“Because of the group, because of the location and because of the passion we have for the county I just can’t see how this won’t be a success,” said Rizzo, who’s not finished opening restaurants: he’s teaming up with Trevor Tucker, the school board member who’s to Woody’s what Norm was to Cheers (minus the weight), to open a pizza parlor on County Road 305, near the Country Store. “I don’t think I’m any more or less stretched than I ever was,” Rizzo said. “They key to the success of this restaurants as well as Bull Creek and anything else we have is having the right people involved.”
That, and a particular vision for each place.
“The key signature,” Alfin said of the new restaurant, “is one, the location and the building itself. Number two, it’s totally a local project, invested by local people to provide the best service and the best food quality locally. That’s our signature.” As for the location, he considers it “the premier location for a bach-front restaurant anywhere in Flagler Beach.” Alfin has worked around restaurants in an earlier career. His role in the partnership, he says, is not operations, but marketing.
But his involvement is also an endorsement of economic expectations ahead. “I’m invested in the enterprise because I truly believe that we’re on the beginning of an upswing in the real estate business and economic development in general throughout Flagler County,” Alfin said this afternoon, “and there’s no better time to open the doors for a restaurant, which actually has a very good history, than right now. I think Palm Coast and Flagler Beach and the other towns within Flagler County are finally being discovered, and looked at by people from the Northeast, the Midwest, and also south Florida as well, including some international people. We’ve hit that 100,000 number, and we’d like to have the best dining and food quality available for people when they come looking for real estate value here in Flagler County.”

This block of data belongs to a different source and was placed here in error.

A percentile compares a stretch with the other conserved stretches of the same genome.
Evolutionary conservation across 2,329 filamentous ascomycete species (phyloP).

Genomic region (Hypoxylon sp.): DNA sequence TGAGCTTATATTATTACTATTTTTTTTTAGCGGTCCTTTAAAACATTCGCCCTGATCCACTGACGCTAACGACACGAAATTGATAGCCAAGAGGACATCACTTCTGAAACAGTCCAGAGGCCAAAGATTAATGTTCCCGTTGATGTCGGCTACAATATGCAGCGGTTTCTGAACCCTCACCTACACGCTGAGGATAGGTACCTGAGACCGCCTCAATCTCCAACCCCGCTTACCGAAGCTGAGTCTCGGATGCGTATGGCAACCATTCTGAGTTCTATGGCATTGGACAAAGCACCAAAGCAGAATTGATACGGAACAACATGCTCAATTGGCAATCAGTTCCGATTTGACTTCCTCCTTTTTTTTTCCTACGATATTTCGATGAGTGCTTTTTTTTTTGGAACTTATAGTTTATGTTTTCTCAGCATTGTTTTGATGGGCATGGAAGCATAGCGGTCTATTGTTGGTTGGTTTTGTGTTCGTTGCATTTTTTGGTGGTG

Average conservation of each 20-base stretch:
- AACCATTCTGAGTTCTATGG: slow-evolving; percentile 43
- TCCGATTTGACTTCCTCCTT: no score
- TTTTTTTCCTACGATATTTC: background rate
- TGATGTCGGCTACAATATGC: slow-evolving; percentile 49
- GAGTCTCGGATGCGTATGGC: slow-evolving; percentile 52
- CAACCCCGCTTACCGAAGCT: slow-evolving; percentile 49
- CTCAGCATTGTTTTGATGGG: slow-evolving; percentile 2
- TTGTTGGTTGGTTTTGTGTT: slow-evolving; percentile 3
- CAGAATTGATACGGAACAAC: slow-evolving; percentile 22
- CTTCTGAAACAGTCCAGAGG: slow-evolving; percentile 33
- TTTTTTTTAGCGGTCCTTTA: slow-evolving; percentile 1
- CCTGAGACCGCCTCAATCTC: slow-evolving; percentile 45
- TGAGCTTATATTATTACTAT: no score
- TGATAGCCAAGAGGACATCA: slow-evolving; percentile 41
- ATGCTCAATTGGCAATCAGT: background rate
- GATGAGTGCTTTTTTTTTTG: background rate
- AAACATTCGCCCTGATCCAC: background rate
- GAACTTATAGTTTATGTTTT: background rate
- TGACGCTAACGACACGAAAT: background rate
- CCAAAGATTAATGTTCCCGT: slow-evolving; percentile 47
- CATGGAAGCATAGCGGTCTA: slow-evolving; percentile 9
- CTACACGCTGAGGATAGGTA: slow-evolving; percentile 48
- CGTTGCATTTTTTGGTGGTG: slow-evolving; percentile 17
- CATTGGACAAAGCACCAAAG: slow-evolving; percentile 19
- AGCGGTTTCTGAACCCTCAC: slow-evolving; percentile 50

Island Grille will employ about 25 to 30 people, Zwirn said.
Zwirn’s endorsement of future economic prospects was already evident in his involvement at Bull Creek Fish Camp, which opened a matter of weeks before Blue closed, in early summer last year. By the time Island Grille will open, Zwirn and Rizzo’s three restaurants will be employing close to 100 people, about half of them full time.
“We love this county,” Zwirn said. “We want to see this county grow. There are some folks that want to see the county stay what it is and we understand that, but the evolution of life is there’s only one constant and that’s change. We want to be part of it in a positive way.”